"There's (a) tremendous number of uses for drones in industry," she said. "All physical industries are looking because drones are powerful. You can get a look from a higher vantage point and go into dangerous situations."

According to a report by the Teal Group, the military made up 89 percent of the unmanned aerial vehicle market in 2014. With the technology making its way down to police forces or being adopted for commercial purposes, the transformation is following a path much military technology takes, including that of ground robots.

iRobot, based in Devens, has sold 5,500 ground robots to date. They range in size from a five-pound unit that rolls along the ground like a radio-controlled car on tank treads to a larger one that can lift more than 330 pounds with its mechanical arm. The applications of the company's robots now range from vacuuming households to monitoring radiation levels and examining equipment in nuclear power plants from a safe distance. The company still serves a wide array of military applications as well as law enforcement.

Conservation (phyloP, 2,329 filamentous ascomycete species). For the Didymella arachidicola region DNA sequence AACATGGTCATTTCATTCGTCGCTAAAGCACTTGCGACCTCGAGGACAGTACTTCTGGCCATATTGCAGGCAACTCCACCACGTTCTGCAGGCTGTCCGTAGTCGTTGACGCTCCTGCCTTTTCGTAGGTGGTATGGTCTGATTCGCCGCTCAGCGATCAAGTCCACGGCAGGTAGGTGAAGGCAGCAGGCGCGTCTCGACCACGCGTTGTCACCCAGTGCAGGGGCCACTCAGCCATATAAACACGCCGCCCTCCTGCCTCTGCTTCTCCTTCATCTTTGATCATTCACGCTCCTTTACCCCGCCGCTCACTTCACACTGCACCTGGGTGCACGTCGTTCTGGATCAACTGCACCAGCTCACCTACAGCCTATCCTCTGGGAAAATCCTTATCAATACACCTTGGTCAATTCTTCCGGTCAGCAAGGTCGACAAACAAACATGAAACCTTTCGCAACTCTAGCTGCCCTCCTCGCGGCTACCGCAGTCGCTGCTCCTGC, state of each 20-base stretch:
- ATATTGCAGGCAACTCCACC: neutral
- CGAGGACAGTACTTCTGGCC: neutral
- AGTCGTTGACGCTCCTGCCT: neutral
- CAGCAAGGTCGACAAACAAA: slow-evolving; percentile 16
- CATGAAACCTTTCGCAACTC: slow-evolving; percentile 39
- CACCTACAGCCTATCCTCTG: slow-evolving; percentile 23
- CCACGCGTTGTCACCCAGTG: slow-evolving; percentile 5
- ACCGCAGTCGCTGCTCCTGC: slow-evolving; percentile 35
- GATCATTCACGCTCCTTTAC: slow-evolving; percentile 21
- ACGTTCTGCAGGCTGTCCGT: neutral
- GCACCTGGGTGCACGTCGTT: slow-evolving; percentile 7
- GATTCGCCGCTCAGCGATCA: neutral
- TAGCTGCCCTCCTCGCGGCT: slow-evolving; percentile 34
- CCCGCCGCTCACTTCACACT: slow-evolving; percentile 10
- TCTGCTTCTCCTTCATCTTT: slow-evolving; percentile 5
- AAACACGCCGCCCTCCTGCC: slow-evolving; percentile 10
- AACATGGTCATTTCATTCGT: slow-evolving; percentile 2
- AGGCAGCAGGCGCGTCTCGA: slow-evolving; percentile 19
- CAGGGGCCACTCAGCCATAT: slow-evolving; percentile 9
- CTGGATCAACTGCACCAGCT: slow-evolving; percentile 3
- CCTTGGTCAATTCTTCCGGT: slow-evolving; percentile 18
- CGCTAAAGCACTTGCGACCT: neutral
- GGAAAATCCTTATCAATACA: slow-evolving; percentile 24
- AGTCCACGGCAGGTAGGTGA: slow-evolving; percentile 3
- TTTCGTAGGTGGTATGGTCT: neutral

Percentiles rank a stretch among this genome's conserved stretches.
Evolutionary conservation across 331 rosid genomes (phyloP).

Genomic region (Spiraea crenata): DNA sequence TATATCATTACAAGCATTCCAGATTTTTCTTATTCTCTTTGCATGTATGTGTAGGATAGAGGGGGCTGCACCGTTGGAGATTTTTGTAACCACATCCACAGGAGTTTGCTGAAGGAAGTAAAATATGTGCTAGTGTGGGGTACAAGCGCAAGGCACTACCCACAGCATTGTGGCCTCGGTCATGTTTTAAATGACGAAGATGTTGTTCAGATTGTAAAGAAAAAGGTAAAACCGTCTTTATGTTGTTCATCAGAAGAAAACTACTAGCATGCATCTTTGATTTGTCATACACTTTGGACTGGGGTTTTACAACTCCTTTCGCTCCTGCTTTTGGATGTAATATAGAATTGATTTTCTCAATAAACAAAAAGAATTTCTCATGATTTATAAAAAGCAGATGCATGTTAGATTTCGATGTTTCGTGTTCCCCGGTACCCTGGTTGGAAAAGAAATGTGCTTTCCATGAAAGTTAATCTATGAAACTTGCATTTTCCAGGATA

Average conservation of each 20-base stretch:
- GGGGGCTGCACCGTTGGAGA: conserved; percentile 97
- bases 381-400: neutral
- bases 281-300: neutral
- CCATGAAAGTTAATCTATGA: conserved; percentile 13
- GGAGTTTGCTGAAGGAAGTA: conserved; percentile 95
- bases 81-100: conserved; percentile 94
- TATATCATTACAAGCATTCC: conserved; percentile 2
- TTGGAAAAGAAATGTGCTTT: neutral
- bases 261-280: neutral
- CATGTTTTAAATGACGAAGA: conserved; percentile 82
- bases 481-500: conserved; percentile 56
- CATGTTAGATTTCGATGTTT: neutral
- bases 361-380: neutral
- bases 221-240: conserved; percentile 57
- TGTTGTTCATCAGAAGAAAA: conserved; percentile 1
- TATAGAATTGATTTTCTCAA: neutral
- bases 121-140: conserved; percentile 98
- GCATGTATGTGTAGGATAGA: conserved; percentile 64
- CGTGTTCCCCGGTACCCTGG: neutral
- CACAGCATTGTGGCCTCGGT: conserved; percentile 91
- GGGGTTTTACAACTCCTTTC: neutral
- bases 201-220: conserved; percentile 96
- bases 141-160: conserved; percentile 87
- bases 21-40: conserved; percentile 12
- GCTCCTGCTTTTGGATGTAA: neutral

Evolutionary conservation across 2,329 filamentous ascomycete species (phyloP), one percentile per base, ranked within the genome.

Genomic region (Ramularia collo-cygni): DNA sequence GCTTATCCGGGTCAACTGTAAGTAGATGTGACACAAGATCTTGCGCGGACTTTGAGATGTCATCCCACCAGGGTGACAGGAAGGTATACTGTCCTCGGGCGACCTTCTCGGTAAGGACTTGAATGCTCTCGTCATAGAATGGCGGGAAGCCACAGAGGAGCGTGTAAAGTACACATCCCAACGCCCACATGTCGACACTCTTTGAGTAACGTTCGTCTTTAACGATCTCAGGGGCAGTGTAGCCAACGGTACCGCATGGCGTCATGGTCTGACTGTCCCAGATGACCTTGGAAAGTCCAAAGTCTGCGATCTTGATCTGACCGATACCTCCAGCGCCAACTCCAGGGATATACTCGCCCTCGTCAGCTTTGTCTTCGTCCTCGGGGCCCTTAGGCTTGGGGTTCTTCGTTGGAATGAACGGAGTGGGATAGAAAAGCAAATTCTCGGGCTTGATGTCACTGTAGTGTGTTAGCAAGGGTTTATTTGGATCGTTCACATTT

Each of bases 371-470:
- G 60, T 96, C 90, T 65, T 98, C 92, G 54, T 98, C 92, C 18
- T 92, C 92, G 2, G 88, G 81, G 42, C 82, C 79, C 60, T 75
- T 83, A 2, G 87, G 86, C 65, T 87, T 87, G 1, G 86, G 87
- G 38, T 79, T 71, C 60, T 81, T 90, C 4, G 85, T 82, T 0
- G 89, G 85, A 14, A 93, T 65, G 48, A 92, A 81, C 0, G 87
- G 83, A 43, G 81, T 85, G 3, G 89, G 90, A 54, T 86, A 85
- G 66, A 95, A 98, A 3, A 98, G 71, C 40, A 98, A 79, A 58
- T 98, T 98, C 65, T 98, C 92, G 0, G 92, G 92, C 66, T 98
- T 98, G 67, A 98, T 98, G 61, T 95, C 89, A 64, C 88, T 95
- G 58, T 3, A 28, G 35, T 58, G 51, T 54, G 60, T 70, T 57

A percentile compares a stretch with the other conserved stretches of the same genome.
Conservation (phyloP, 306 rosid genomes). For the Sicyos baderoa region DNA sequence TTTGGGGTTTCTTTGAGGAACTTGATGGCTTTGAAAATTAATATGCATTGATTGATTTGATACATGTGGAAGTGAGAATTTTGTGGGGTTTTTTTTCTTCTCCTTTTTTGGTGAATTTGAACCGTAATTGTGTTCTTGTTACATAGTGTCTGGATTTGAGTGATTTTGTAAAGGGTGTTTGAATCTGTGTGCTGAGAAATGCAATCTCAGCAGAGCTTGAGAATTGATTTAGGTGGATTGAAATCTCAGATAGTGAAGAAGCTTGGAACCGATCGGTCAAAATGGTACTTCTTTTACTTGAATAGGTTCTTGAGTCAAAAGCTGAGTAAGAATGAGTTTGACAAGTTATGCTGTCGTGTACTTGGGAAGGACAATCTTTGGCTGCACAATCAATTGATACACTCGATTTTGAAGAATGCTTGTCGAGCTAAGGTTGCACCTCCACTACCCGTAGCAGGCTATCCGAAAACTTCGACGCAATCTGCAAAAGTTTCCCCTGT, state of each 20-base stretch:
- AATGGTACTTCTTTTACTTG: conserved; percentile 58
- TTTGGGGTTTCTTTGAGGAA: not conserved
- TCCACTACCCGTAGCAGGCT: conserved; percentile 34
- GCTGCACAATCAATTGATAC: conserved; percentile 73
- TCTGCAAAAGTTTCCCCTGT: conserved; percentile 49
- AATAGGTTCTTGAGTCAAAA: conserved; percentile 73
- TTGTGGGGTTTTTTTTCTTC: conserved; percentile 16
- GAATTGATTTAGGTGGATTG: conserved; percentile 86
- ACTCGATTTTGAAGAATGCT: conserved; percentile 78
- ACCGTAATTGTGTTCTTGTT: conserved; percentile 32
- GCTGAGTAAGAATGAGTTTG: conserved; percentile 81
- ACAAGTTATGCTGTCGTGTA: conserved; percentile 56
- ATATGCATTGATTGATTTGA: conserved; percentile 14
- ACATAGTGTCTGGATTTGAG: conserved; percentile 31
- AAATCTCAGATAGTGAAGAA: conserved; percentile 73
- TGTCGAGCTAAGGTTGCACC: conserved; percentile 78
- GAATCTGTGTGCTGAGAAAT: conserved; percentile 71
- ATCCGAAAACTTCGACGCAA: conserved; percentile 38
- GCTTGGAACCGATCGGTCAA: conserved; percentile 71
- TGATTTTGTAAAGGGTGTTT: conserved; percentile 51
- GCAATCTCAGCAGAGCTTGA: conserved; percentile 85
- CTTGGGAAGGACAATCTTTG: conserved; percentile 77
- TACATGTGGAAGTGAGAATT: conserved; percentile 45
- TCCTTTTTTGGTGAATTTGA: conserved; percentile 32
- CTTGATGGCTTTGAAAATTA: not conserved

"A brand new technology is initially met with some skepticism, but that skepticism evaporates once you find a role that robot can play," Frost said, using the example of checking caves for enemy troops.

The military applications of the technology have paid off with interest from police departments and first responders. Drones could follow that same path, he said.

Privacy concerns

Military use of drones and the possibility of law enforcement applications have triggered privacy concerns that land-based robots have not encountered. The American Civil Liberties Union (ACLU) pushed a bill now before the Massachusetts House and Senate that would limit law enforcement use to emergency situations, require them to not carry weaponry and require a warrant for use in all other situations. These restrictions aim to combat the potential of drones to monitor private citizens, especially as the price point for a drone continues to drop, said Kade Crockford, who heads the Technology for Liberty project for the ACLU of Massachusetts.

"Folding technology like drones into the fourth amendment (of the U.S. Constitution) is a common-sense step we need to be taking in the 21st century if we want to ensure that the surveillance technology police are using … protects public safety as well as civil rights and civil liberties," she said.